By Jakada Imani
Executive Director of the Ella Baker Center for Human Rights
The California Ballot Measure process has become a roulette game for big corporations to gamble with the health of our citizens. Perfect examples of how this plays out are Proposition 26 and Proposition 23, deceptive initiatives bankrolled by major polluters, both would result in more pollution in our state, hurting all of us, but especially endangering low-income communities that suffer disproportionate exposure to toxins. High rates of pollution are to blame for the high rates of asthma, lung disease and cancer in Asian/Pacific Islander, Latino and African American communities.
It’s the duty of all Californians to say “No!” to big oil companies and other mega-corporations that seek to distort the truth, and abuse the ballot initiative system with their paid signature gatherers and advertising campaigns as slick and dirty as the oil coating beaches of Louisiana and Florida. It’s especially important to for voters from low-income communities to stand up for ourselves, for the lives we save may be our own children’s.
A long list of Californians- from politicians to CEOs to actors have come out against Prop 23, brought to you by Texas oil companies Tesoro and Valero. The measure, properly derided as the Dirty Energy Proposition, would repeal California’s landmark climate change law.
The quieter, but equally poisonous friend of the Dirty Energy Prop, is Prop 26 being driven forward by Chevron with help from Big Tobacco and Big Alcohol. Knowing that a team’s biggest cheerleaders are oil, tobacco, and alcohol should give anyone pause in wondering whose best interests are at the heart of the matter. It’s easy to see that profit, rather than people or our planet, would win should these propositions pass.
Proposition 26 is an-anti democratic measure that would protect polluters and purveyors of tobacco and alcohol from paying fees used to undo the harm caused by their products. These companies don’t want to pay to clean up their own messes–they expect you and me, the California taxpayer to eat the costs while they pocket the profit. The independent nonpartisan Legislative Analysts Office has warned us that Prop 26 would blow another ONE BILLION DOLLAR hole in the state budget.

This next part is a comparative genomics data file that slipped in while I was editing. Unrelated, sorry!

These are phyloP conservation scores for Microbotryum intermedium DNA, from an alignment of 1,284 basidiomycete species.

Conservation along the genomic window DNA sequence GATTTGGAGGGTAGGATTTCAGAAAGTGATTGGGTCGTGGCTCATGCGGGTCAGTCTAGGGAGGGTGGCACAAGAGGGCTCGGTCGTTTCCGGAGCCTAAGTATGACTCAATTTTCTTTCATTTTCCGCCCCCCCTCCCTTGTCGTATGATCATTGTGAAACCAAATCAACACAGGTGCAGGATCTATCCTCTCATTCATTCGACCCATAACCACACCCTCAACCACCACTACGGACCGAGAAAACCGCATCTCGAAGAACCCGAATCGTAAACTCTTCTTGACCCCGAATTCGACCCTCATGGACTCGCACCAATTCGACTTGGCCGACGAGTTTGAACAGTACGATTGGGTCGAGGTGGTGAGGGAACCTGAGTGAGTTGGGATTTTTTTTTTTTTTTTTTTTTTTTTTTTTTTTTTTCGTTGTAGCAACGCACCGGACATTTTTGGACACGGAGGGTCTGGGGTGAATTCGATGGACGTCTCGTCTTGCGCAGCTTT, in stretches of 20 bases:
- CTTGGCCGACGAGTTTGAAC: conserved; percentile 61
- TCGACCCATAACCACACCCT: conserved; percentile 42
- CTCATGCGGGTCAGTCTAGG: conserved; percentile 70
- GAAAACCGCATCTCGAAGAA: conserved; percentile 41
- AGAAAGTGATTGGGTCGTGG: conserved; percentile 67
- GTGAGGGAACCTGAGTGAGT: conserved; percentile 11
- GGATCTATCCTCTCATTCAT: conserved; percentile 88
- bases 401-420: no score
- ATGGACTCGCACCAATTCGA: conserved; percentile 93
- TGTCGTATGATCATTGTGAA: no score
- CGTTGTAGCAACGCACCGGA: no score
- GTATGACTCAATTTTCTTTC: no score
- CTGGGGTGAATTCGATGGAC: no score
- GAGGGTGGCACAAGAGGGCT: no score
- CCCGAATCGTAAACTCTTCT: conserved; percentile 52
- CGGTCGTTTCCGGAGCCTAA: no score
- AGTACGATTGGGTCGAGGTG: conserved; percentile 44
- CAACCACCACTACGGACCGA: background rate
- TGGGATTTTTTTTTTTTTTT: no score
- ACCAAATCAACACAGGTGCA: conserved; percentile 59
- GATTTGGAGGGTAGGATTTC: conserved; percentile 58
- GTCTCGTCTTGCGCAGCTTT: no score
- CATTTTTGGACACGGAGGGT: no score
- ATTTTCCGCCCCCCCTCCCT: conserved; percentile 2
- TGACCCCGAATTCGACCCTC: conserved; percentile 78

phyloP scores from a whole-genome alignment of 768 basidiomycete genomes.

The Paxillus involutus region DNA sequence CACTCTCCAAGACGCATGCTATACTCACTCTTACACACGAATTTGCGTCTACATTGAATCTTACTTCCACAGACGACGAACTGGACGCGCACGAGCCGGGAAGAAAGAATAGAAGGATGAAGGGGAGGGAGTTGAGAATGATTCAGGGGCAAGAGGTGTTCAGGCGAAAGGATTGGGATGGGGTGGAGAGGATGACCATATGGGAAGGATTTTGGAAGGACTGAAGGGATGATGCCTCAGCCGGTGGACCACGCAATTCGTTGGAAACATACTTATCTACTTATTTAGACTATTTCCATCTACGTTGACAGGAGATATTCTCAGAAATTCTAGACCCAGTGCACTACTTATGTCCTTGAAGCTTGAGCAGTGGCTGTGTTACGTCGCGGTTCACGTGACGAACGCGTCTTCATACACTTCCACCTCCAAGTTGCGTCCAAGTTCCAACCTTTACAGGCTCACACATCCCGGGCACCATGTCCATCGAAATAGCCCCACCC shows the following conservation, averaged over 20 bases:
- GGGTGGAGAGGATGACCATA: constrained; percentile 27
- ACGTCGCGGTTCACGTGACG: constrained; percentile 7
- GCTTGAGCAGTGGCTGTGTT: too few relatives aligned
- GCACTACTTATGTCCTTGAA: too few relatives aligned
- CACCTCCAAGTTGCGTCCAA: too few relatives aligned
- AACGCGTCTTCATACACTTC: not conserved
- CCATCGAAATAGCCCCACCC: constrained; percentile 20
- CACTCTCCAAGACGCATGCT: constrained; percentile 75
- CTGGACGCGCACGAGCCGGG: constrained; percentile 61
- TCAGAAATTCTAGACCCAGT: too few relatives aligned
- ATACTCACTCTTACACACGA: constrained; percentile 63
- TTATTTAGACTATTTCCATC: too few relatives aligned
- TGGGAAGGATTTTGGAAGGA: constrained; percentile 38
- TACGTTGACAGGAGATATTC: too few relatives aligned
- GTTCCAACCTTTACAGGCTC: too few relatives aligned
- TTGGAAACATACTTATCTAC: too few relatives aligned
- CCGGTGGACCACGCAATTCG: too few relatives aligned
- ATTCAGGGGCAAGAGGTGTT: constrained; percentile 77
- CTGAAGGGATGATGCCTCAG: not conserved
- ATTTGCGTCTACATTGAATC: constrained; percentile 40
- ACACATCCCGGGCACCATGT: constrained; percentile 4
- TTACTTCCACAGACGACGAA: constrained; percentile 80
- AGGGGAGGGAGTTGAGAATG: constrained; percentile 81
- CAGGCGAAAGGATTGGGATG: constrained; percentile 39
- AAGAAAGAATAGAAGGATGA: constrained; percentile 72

Prop 26 would require a costly election in advance of any local government action to impose an appropriate fee. Two-thirds of local voters would have to agree to a fee on a company to pay, for example, air pollution mitigation near a chemical plant. The State Legislature would also be prohibited from imposing an appropriate fee, on say whiskey to help pay for alcohol checkpoints, unless 2/3rd of lawmakers in each house agree. Considering the influence of corporate lobbyists, Prop 26 would make a new fee on polluters, tobacco or booze, about as likely as my 5-foot tall grandmother joining the U.S. Olympic basketball team. The same 2/3rds threshold has already crippled the state budget process, leaving California’s communities, schools and workforce to suffer.
If big oil and big tobacco doesn’t pay–who does? We do, the regular taxpayers. The budget suffers another billions dollar hole in health, education and welfare services, just to protect the profits of the richest corporations in the world.
Proposition 26 is opposed by health and justice organizations including the American Lung Association, American Cancer Society, Latino Coalition for a Healthy California, Asian Pacific Environmental Network, Ella Baker Center for Human Rights, and NAACP. We are standing with unions representing teachers, cops, firefighters and nurses, who rightfully worry about adding billion dollars to the state deficit, and the crippling effect on local government services, including health, education, drug treatment, police and fire.
Low-income communities of color, including immigrant communities, are hurt first and worst by pollution, global warming, booze, tobacco and gun selling. Voting No on Prop 23 ensures that California continues its leadership in clean air, climate action and green job creation while a No on 26 protects our right to make companies pay for poisoning our people or our planet.
Please join me in saying “No” on Propositions 26 and 23. Our votes must be the antidote to these poisonous pals.